oberhasli's

Discussion in 'Dairy Goat Info' started by chewie, Dec 9, 2008.

  1. chewie

    chewie New Member

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    was wondering if there are others who could shed some light. my 2 are mother and daughter, and the daughter was handled from day one, was as tame as could be but is now being a royal pain! some days she refuses to be caught at all, and both her and the mother are just 'flighty'. the saanens and nubs i have are these laid back, easy going gals that are so easy to handle and be around. they know the routine and are happy to do it. (when to go to be fed, where they are tied while eating etc.) if they get loose outside they are jsut as friendly to walk up to and follow me as well. not the obers?! they run and jump and just act as if they've not been worked with. the mother isn't UN tame, just not very relaxed. is this an ober thing or am i just 'lucky' ?
     
  2. goatkid

    goatkid New Member

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    I've never had any Obers, myself, but got to know a couple of them when I worked at a friend's dairy. I don't recall having any problems handling them, but they were used to being milked by a variety of people. Now that my friend is no longer running the dairy and does the bulk of milking herself, I notice that some of her Swiss breeds with the exception of the Saanens tend to be more skittish than her Nubians and La Manchas. If your Obers were dam raised goats, that could be why they're acting that way. One of my Nubian milkers who was dam raised tends to get skittish at times. Kathie
     

  3. chewie

    chewie New Member

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    the baby was dam raised, but handled very much. she was much calmer when younger, but the older she gets, the more high strung she gets. she can just be such a brat. the mother is much easier but yet still not as laid back as the saanens and nubs. hubby doesn't like them at all!

    question...are alpines similar in attitude? i have gotten that impression and not sure how solid it is. hubby thought i should get one of those, but i think i'm staying with my other 2 types, they seem to fit me best.

    thanks for the reply
     
  4. Kaye White

    Kaye White Guest

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    I think it has a lot to do with disposition. I've got obers that are just great and smart, a few that are a PITA, and a couple that could charm anyone. Same with Toggs. Saanens??? I must have the one's with the lowest IQ's in the breed! I deal with them by ignoring them (THEY HATE THAT) and LOTS OF PATIENCE!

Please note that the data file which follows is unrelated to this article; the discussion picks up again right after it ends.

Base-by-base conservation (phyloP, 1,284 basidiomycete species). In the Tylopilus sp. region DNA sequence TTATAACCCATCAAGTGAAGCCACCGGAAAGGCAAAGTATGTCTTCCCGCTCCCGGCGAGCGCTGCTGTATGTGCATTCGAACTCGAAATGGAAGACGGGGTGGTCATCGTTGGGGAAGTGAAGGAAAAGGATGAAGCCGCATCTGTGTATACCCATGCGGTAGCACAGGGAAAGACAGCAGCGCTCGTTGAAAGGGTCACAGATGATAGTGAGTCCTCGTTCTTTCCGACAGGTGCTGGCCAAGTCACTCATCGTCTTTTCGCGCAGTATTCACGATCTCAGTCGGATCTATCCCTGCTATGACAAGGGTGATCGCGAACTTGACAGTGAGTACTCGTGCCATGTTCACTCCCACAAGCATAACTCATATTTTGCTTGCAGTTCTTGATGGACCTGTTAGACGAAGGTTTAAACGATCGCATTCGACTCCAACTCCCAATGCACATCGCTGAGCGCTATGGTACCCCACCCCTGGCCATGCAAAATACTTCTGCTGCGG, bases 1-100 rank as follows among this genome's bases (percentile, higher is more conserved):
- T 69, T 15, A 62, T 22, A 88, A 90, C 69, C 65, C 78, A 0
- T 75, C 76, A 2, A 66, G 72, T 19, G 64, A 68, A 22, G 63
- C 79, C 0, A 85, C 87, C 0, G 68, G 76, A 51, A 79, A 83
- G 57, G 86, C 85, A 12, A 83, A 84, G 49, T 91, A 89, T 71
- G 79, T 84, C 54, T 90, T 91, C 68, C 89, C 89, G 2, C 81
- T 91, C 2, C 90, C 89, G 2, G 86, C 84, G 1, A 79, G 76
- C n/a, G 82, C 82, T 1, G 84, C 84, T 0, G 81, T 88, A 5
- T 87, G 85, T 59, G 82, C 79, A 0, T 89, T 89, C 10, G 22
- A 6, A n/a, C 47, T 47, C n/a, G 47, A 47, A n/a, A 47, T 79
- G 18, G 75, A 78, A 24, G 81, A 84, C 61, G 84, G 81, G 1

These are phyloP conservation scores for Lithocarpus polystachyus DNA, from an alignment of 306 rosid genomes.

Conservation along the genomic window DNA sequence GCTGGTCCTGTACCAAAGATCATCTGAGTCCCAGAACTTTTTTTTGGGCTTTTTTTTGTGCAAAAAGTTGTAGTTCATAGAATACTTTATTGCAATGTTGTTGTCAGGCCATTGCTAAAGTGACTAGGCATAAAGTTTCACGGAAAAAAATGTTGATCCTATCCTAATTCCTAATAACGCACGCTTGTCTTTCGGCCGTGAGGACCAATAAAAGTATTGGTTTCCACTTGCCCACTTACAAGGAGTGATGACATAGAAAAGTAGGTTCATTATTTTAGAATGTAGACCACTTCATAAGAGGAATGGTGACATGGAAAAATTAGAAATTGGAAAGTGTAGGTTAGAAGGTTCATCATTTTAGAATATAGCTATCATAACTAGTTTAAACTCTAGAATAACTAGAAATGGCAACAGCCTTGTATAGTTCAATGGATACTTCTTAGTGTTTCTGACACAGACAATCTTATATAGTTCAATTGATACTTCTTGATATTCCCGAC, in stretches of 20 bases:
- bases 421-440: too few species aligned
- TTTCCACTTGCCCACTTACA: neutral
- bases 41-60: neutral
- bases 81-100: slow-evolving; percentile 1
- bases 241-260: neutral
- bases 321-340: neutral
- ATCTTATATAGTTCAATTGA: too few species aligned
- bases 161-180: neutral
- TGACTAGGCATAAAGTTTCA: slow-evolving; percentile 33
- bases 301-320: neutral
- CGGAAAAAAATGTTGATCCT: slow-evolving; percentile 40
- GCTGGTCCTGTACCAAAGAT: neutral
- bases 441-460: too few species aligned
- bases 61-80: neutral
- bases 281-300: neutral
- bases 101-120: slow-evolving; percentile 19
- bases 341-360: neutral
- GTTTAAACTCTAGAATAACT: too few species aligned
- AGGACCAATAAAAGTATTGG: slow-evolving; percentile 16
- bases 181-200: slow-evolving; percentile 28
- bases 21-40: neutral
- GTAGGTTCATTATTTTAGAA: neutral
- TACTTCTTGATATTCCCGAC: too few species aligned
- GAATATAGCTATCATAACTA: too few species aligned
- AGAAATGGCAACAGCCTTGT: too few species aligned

Kaye
     
  5. shawhee

    shawhee Member

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    Not sure on the Obers, but on the Alpines - total attention hounds! They would crash the gate to have me take them out - smother me while I was in the pen and want all the attention. Now that they are gone, my first two Lamanchas are adjusting, and learning to like the attention. All my other Lamanchas are already attention hounds.
     
  6. MiddleRiver

    MiddleRiver New Member

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    I agree with Shawna - at least with my alpines. They are like pirrannas ! lol ! They are never hard for me to catch, infact they can be kinda pesty if we are trying to build or do something in their pen lol ! Just last night i was bending down chipping the last of the ice out of the bucket with all my girls with their noses in the way and then all of a sudden bam, i feel four hooves on my back, one of my doelings is standing on me ! And she isn't little and cute anymore at 80-90 lbs ! She was actually one of my dam raised kids, her and her sister are sweet as can be, and i haven't noticed a big difference between my dam raised and bottle raised, they are just as friendly/nosey.

    Could just be i'm lucky. I have no experiance with obers. I love Nubians, but the few i've had before were so noisey, for no real reason - i like them to talk to you when you come around like my Alpines, but not to just sit and scream for the heck of it. I had one Saanen once and she was very sweet, bossy in the herd, but a doll with me-she was dam raised too.